"Oh Jesus," I'll say, "Here he is."

Oz's face will rise from his beer, cheeks gathering upward momentum, folding, resettling into jowels--"Ahh, yes, by the jukebox, your nemesis."

"Is he everywhere or what?"

"Who now?" This will be Chad, who for some reason never comprehends the system of turds, keeps his attention honed on the task at hand--he'll slam his empty bottle down on the bar in request of yet another before Oz and I have ever finished the first halves of our own. For there are gradations of celebrities. There are gallery curators, magazine editors, musicians, promoters all of whom Oz and I know at least by sight, if not by name, frequenters of these hybrid spaces, like the Two-way, minor celebs who need to feel like they are alive (like, likely, yes, like us) so they flock (again like us) to bars filled w/ old west-side drunks and their aging women.

"It's Artichoke Heart," I will tell him.
"Oh yeah, yeah," he will reply.

And here will be a guy Oz knows, a gallery owner or somebody similar--for Oz never goes out of his way, otherwise--who will take the boy and his jowls away from us, rescue him from our middling company (though he is no roach, Oz, not a infestation). And Chad and I will laugh and he'll ask me who that is and I'll tell him. He'll play the part of the guy w/ the busted engine, me the mechanic, for once, his index finger extended between handholds on his High Life to henpeck out each and every little part, every little attendee of this ceremony--"And what's that one?" And I will give him a quick litany, insisting often that he knows full well that this blasted Velma is an editor at the Zine for the Study of the Female Cadaver, this fat man just some barstool sitting and having his drink after work, this Afro-bound racketeer the principal curator at a joint called the Duffelbox.

And lo, this next one, friend, is Artichoke Heart.

And Chad will say something like he looks a tinge the ex-slave w/ a little bit of a queer in him, slam down likely at this point his fifth or sixth beer and laugh his choked-feline cackle.

Well. I will tell about the time I saw his street show--Artichoke Heart does streetfests, blasts a trumpet (look at the jowels on that fucker! Chad says)--where he bounded through a set made up half of old Mexican Banda classics and the other half covers of M.C. Hammer and Aerosmith tunes. "He did a crazy version of 'Dream on.'"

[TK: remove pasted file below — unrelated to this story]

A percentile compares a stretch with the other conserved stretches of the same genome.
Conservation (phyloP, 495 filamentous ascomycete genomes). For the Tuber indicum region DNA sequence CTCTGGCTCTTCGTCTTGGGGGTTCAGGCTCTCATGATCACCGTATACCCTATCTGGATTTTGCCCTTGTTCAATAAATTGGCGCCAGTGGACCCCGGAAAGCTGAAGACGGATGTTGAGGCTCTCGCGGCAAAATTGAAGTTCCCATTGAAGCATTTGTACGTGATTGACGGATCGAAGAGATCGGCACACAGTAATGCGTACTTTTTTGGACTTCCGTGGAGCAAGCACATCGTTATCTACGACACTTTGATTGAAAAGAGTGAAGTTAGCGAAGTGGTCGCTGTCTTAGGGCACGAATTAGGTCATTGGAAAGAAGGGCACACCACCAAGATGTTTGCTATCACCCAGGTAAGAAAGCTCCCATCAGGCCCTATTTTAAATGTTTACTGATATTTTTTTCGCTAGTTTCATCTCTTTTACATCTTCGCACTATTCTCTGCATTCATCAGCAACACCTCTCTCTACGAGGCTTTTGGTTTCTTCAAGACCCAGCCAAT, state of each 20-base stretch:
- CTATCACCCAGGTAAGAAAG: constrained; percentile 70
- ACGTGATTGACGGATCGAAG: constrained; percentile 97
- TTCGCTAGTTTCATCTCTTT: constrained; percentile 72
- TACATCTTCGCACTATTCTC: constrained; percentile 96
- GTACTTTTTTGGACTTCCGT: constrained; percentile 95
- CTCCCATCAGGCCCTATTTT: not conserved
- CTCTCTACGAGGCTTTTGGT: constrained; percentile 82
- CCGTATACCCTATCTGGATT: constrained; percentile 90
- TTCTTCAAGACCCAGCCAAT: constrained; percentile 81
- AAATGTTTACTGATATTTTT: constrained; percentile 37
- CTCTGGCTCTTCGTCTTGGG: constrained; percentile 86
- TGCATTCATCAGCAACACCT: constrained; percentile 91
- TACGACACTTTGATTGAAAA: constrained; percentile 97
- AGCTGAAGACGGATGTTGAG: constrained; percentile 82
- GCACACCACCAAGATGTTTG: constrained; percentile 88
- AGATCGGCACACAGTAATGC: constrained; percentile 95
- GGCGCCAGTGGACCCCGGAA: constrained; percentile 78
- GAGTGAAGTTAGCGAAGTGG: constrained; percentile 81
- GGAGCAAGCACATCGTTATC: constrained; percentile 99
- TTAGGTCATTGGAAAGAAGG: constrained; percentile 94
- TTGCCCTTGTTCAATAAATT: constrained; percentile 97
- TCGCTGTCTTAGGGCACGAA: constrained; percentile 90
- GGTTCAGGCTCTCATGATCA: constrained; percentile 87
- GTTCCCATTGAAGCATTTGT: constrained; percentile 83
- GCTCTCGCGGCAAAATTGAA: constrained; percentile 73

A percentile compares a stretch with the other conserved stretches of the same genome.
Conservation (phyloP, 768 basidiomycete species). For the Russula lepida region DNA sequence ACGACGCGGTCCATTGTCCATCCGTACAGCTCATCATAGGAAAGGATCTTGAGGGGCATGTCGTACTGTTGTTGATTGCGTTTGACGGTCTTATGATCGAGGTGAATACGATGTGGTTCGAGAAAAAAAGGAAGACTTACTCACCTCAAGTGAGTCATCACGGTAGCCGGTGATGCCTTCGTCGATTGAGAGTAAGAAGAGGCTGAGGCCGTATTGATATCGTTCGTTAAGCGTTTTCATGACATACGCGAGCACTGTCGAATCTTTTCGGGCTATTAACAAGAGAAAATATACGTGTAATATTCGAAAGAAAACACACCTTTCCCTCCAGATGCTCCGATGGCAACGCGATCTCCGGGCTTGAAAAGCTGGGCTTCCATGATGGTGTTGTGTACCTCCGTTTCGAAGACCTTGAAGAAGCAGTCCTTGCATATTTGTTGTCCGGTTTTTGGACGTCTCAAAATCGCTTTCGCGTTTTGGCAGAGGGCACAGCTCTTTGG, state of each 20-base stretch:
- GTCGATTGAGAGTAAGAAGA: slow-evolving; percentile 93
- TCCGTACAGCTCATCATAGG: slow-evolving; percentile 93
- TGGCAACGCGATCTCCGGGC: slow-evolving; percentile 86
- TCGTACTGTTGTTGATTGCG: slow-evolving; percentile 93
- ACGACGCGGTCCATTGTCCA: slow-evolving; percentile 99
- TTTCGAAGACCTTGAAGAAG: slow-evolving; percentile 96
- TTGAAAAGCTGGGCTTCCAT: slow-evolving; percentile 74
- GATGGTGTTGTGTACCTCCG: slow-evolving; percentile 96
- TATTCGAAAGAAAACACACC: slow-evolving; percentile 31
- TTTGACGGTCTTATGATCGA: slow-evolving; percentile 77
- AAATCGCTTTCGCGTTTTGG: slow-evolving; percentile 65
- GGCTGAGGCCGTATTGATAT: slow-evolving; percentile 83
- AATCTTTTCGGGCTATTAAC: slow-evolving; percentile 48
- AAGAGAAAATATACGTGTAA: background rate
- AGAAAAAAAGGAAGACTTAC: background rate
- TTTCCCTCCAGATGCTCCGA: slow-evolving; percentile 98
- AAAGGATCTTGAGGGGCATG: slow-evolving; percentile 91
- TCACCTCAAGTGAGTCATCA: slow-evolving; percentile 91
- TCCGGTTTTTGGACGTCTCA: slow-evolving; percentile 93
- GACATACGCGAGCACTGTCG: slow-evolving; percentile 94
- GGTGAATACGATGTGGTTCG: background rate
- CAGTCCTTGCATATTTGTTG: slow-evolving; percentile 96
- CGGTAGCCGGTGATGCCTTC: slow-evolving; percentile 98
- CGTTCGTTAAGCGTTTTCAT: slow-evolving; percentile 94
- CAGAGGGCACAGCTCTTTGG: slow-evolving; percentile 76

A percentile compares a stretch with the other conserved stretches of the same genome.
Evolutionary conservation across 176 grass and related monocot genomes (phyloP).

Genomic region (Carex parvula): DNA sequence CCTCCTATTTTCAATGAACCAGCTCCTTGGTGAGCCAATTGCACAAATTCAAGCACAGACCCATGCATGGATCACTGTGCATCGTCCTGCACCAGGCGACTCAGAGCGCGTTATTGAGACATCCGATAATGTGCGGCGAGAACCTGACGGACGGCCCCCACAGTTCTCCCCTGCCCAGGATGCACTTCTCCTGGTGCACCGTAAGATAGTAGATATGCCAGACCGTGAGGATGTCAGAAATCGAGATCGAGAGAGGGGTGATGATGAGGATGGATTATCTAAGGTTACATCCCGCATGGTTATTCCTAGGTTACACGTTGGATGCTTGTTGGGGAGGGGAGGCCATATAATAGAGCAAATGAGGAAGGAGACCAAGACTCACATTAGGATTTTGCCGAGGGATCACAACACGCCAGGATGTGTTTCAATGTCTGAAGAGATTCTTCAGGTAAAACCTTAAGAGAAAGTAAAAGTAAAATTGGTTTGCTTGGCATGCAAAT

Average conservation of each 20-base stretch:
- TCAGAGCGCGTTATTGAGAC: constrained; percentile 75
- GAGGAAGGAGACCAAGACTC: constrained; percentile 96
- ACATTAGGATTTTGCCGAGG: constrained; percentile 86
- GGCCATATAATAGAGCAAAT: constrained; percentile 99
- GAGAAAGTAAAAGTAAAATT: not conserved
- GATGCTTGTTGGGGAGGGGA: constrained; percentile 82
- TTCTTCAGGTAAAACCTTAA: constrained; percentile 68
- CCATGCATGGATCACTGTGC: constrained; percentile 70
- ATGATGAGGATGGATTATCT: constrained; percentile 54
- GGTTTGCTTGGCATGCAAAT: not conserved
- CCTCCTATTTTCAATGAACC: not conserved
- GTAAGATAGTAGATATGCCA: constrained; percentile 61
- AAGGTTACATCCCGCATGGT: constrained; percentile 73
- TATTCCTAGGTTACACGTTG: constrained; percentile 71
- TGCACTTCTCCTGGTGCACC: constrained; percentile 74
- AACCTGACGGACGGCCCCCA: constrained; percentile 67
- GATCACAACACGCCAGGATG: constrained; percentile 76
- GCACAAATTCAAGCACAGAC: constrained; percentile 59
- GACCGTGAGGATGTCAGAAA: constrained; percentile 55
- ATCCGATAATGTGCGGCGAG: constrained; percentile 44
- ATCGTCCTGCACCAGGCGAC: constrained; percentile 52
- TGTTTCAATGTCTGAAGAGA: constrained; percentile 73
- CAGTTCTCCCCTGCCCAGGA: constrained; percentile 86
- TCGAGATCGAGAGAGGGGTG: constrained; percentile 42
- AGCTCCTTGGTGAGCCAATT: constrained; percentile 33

"What a shit song."

"Yeah, but he used accordion instead of guitar. Sang it just like Tyler but behind this wailing wall of accordion trio. Fucking amazing."

"Yeah, he's got a big enough mouth for it."

Eventually Artichoke Heart will venture from the jukebox and stop and say bye to the Duffelbox curator, adjusting the tiara after he bumps the fat butt of one of the barstools, passing by. And a cheer will go up, in the form of something of a hush. When A.H. leaves his spot beside the juke the thing stops in midsong. The pervasive chatter will go on, but when he reaches the door, bidding adieu to Duffelbox and reaching up, once more, to pull the flames back up into place, the chatter suddenly falls off like a skinny man diving into an Olympic pool. People look to the door, where the spurs on Artichoke Heart's boots glint in freeze frame for second, before disappearing somewhere down the sidewalk.

"Because you will note," I will say. "You will note what is happening. All of these people. They know, now, that the thing is over. The night. It's over. That's it. Artichoke Heart never leaves before he knows the shit has taken a turn for the worse. Or, you might say, before he senses that the shit is-here's the thing-about to take a turn. And they all know it."

"You're drunk," Chad says.

"Yeah, well--"

Chad's tongue by this time will be hanging from his mouth, bobbing of its own accord. But I'll go on. Some time into it he'll call for another beer, but I'll raise my hand, signaling to the bartender that he's out, has had plenty, to Oz that we're out of here. And we go; Duffelbox or somesuch other jerking his head to us on our ways out--the end of the night calls for at least some recognition, a modicum of camaraderie.

"So what'd so-and-so have to say?" I'll ask Oz, Chad standing between us, arms hung over respective shoulders, head hanging, tongue lolling halfway down to his chin.

"Ehh, you know. Bullshit."

Todd Dills is a hair's breadth more than a hum-drum affair, replete w/ wild Polka music and whole-hearted high-fives.

For more of his writing:
Broadside 2

He may be contacted: todd@the2ndhand.com.